by Julian Jackson
Cartel Photos is an exclusive photo-library – it only consists of Falmouth University photography students. It is based in a picturesque seaside town in Cornwall, southwest UK. Its objective is to give existing and graduated students a taste of the business end of the industry by finding them assignments and photo sales. Started in 2011 by former professional photographer turned lecturer Mal Stone, “Cartel Photos has been very successful,” he says, “but we are not running it as a business. It is an educational tool. For us it is putting students in an environment where they get the feel of what it is like to work for a real agency.”
It licenses individual pictures – last year’s storm images from Cornwall found their way around the world and onto the front page of the Telegraph newspaper, which earned the student about $230 after Cartel had taken its 20% cut; it sends out feature stories, and it gains assignments for those students who are able and confident enough. Students with lower experience are sent out as assistants to others to gain knowledge of the sharp end of the photography business.
The attraction for Falmouth University is that Cartel Photos is an incentive for people to sign up for the degree course. The students get real world experience, working for local newspapers, doing event photography for the college, and commercial work.
The most successful individual picture to date was one of UKIP politician Nigel Farage, in a typical pose with Barbour coat and beer, by Tom Pullen, which has been syndicated nationally and even turned up on the Graham Norton TV show.
Another of the working graduate photographers is Sam Barnes, who wanted to remain in the Cornwall area. The college helped him obtain start-up business funding. Specialising in sport, he has had pictures published in the local paper.
Day-to-day running of the photo-library is in the hands of Celine Smith, former student and now picture manager. She says that for her the importance of Cartel Photos is, “The personal development side of things – students gain confidence in their ability to manage the business side and deliver good work to the client as well as practical experience of editing photos from a shoot, ftp and keywording.” It has now amassed nearly 40,000 images in its collection.
Local photographers were initially worried that Cartel would undercut them, but the hint is in the name. The agency charges commercial rates for assignments and image licensing, although non-commercial fees for charities and non-profit projects can be negotiated. Mal says, “We look at each job in the context of how long it is going to take and how much work is involved for the student.”
Amy Romer, a second year student, who enjoys photographing performers, has had four assignments from Cartel. She took an “environmental portrait” of a pianist who had come to play at the Performance Centre. Her most recent job was to take pictures of 30 acting graduates which will go into Spotlight – the actors directory. Mal continues, “We are going to be doing more performance and portrait work in the future, in partnership with the Centre, but this pilot project was very successful.”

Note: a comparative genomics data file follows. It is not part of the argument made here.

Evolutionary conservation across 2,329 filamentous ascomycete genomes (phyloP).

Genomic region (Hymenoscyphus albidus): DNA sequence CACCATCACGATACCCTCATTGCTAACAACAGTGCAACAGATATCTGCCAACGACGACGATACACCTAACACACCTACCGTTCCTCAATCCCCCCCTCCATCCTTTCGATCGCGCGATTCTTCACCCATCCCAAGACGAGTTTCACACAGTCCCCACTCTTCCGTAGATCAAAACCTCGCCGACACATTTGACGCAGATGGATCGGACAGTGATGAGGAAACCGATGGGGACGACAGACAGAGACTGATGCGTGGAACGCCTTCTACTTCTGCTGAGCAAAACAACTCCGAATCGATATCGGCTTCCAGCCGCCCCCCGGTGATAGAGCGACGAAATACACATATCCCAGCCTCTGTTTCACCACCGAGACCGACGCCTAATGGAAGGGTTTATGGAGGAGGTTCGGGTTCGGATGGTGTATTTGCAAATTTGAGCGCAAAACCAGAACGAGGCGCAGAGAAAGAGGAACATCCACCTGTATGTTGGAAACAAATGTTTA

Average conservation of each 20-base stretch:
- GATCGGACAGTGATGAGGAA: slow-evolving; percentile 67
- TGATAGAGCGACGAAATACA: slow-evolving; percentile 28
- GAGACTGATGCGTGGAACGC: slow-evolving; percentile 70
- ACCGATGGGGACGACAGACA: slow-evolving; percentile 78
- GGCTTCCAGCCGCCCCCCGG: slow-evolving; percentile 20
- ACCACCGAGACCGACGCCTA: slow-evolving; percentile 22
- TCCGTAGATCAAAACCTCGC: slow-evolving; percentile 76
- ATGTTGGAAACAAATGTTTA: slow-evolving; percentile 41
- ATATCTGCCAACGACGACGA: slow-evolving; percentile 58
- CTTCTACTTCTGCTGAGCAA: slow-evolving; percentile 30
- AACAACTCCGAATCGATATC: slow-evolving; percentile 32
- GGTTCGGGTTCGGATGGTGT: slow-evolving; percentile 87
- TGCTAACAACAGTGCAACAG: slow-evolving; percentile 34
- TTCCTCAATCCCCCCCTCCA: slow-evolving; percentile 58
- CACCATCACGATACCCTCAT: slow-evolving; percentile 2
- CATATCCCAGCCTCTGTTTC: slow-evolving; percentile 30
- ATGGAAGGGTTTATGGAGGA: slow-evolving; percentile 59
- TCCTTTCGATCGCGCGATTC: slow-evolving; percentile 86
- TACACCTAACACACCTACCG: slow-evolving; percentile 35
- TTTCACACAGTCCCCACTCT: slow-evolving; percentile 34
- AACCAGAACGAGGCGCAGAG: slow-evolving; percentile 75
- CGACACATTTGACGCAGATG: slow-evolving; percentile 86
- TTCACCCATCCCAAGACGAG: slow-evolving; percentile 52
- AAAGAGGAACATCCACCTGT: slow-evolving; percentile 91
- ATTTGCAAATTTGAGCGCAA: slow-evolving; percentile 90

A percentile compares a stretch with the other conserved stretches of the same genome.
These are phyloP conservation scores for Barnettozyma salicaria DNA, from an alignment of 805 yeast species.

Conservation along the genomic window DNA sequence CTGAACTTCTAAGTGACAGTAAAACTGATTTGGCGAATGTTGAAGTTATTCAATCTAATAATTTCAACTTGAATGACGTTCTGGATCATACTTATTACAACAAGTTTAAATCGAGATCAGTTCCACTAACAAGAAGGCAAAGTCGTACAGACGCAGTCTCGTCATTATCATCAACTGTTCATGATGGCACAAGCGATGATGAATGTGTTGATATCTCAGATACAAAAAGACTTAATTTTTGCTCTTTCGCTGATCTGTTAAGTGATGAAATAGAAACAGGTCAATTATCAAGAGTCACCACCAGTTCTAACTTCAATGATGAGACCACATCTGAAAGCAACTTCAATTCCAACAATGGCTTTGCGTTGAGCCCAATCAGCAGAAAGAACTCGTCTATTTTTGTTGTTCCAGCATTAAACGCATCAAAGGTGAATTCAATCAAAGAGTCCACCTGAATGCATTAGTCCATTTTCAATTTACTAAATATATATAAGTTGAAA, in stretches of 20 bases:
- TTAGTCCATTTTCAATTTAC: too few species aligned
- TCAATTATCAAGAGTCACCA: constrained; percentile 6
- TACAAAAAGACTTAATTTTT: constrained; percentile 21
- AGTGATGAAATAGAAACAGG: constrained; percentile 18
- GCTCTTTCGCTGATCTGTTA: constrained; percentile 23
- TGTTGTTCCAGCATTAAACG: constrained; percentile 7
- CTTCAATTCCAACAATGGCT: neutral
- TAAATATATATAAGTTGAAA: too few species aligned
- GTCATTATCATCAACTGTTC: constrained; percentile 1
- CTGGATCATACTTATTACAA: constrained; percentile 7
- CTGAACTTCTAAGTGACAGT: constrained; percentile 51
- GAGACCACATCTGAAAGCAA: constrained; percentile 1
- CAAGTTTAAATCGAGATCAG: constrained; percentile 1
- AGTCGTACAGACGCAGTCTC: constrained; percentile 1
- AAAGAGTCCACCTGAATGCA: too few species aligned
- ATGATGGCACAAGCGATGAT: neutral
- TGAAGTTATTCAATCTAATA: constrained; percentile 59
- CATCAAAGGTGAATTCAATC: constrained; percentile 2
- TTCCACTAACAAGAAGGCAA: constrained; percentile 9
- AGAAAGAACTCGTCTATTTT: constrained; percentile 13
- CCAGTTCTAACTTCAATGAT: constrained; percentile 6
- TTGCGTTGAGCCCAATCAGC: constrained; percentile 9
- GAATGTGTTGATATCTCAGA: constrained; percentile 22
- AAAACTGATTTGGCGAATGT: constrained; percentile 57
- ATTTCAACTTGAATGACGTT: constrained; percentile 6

Amy found there was a steep learning curve between the leisurely pace of course assignments, which might take months, and having ten minutes to shoot a portrait in a studio. “It puts you right into the reality of freelance work – you have to get it right and deliver at speed, so it makes you aware of the constraints of professional work, which is valuable.”
The course has strong ties with Rex Features, the news agency which celebrated its 60th anniversary last year. Second year students have to do a work placement, and many opt for six weeks paid work for Rex, which throws them into the centre of a fast-paced and turbulent industry, dealing with newspapers and TV, with a spectrum of news, celebrity and lifestyle subjects. Some students have gone on to work for Rex after graduation. One lucky individual did so well he was posted to Rex’s Los Angeles office, an extremely good break for a young photographer.
Cartel have also newly linked up with famed French agency SIPA, and are offering them features. Documentarist Marco Kesseler covered Albanian Blood Feuds, which have re-emerged since the fall of communism. His work was short-listed for the Taylor Wessing prize and he won $8000 from Ideas Tap and an intern-ship with Magnum. NOOR Agency in Amsterdam and VII are some of the other agencies which are linked with Cartel.
One of the stars of the course, Mal described him as “A very pro-active young photographer. I got some funding for him to do four months at NOOR. For me, the understanding of working in that environment gave him the tools to go out and tell interesting and sensitive stories, like his final piece on the Albanian blood feuds.”
Cartel Photos is an interesting development for an academic course, residing as it does in the divide between educational development, and commercial practice. It will be interesting to see if other academic institutions follow its example.
Julian Jackson is a writer with extensive experience of picture research, whose main interests include photography and the environment. His portfolio is here: https://julianj.journoportfolio.com/ He also runs a Picture Research by Distance Learning Course www.picture-research-courses.co.uk. Linked-in profile.